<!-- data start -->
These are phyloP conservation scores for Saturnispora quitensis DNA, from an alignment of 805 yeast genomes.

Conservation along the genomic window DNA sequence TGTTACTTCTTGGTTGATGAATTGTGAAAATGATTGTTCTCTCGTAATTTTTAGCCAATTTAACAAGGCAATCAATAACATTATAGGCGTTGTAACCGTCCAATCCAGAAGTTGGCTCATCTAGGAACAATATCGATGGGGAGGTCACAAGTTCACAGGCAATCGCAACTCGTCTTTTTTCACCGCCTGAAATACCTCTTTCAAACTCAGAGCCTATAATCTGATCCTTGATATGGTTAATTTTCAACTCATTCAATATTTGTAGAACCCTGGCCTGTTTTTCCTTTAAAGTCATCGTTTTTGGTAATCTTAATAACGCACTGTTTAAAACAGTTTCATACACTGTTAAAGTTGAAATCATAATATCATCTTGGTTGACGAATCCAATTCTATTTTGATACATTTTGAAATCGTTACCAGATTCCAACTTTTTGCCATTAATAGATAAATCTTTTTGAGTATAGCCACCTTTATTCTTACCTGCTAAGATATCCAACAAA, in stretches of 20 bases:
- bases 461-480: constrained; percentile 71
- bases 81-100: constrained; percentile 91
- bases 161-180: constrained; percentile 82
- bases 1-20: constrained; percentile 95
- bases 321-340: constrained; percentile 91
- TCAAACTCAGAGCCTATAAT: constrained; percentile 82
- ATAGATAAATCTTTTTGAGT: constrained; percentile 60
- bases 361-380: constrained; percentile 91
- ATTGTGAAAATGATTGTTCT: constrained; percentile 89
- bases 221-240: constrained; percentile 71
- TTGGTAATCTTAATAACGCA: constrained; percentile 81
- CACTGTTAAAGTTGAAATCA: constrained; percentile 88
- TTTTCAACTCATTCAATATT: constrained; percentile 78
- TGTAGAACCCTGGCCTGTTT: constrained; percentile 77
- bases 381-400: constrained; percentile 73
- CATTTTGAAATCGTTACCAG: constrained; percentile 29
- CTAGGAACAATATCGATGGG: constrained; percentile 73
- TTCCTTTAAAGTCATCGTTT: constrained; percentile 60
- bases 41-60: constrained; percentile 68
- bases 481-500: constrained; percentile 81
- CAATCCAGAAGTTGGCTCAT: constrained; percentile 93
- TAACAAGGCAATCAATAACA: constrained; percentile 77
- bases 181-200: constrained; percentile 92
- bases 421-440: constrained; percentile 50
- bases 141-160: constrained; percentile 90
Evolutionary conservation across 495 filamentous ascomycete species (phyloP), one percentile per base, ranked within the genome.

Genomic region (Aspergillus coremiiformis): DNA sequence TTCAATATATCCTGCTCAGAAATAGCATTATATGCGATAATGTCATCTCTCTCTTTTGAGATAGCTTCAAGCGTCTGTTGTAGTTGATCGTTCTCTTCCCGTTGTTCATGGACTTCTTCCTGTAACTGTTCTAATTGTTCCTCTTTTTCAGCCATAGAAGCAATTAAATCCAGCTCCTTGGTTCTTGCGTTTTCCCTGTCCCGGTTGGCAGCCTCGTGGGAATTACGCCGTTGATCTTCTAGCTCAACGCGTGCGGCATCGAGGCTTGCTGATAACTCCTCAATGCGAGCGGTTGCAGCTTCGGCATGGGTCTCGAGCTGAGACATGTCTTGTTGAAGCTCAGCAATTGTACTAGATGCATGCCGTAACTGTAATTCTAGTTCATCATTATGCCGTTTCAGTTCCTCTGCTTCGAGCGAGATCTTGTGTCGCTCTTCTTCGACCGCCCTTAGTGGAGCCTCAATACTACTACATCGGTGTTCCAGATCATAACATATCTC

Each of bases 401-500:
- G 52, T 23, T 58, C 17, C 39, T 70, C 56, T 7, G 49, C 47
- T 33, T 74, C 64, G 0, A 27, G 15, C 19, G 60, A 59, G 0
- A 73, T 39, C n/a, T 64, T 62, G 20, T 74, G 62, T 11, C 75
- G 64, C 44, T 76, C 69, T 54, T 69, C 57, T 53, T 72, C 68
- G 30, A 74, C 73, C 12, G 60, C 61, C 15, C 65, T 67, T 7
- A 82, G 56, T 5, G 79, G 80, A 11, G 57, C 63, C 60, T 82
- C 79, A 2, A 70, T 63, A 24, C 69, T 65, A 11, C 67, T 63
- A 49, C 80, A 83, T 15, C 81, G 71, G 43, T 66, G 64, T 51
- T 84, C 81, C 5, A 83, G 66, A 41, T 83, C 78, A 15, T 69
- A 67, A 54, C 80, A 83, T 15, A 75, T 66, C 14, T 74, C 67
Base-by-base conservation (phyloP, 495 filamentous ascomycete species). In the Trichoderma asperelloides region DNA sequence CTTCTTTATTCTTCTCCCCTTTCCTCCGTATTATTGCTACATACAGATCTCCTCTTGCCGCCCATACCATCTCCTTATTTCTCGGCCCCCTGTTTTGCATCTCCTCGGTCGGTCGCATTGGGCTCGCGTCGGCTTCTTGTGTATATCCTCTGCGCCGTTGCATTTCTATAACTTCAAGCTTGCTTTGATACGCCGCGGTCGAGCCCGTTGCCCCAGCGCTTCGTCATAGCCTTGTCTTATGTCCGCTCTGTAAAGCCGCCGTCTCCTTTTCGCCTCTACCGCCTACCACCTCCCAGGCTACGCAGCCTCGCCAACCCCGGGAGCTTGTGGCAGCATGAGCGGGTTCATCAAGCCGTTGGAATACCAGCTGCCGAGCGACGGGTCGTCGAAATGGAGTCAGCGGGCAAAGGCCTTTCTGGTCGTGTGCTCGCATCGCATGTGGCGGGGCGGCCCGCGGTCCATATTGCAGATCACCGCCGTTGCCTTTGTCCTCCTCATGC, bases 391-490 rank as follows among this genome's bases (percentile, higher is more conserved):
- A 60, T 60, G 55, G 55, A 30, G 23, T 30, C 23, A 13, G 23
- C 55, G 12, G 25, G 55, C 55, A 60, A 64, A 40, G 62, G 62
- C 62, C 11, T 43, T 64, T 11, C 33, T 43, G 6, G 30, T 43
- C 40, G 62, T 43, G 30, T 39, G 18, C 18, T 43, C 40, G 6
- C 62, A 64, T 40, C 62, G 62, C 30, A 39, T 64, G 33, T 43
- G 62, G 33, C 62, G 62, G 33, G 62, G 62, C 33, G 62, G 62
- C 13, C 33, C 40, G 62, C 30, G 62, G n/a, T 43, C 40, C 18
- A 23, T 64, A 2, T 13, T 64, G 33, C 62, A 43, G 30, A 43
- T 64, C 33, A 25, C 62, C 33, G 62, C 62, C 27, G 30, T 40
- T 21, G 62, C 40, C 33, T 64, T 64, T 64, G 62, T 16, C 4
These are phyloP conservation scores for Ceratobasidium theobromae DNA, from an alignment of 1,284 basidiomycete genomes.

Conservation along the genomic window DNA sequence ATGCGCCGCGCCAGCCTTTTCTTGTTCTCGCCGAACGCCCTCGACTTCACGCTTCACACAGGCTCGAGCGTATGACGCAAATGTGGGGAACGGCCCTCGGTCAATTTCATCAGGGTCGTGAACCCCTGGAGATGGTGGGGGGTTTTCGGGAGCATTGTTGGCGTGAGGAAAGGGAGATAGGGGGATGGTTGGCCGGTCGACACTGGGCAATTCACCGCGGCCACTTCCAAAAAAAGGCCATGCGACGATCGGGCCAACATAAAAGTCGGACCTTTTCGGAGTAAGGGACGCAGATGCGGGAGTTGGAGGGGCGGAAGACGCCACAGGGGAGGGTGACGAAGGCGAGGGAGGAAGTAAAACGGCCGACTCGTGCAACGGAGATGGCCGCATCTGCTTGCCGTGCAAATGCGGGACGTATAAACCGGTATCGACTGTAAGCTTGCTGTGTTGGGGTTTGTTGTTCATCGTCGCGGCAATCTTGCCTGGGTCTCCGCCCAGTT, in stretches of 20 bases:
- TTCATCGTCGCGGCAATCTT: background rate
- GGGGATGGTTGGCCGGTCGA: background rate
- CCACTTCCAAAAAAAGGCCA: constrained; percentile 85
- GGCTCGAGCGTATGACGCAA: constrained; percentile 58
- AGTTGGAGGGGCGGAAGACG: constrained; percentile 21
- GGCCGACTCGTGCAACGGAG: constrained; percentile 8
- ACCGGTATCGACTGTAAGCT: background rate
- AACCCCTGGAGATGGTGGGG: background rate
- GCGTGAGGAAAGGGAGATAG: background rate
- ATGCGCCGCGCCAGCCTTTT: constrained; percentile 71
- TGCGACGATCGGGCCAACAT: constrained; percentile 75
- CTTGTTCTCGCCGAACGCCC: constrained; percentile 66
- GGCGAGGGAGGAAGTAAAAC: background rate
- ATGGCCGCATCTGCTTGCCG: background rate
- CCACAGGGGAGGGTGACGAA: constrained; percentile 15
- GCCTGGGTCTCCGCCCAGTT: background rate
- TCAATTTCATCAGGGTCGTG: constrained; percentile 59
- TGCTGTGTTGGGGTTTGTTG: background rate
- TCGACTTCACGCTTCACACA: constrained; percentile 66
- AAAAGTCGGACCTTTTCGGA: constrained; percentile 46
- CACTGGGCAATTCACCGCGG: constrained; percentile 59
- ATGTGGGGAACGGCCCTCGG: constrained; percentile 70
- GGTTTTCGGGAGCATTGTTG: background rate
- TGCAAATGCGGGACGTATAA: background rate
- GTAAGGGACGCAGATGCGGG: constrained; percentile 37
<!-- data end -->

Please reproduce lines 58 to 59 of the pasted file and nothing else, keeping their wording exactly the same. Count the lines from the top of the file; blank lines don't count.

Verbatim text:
- AGTTGGAGGGGCGGAAGACG: constrained; percentile 21
- GGCCGACTCGTGCAACGGAG: constrained; percentile 8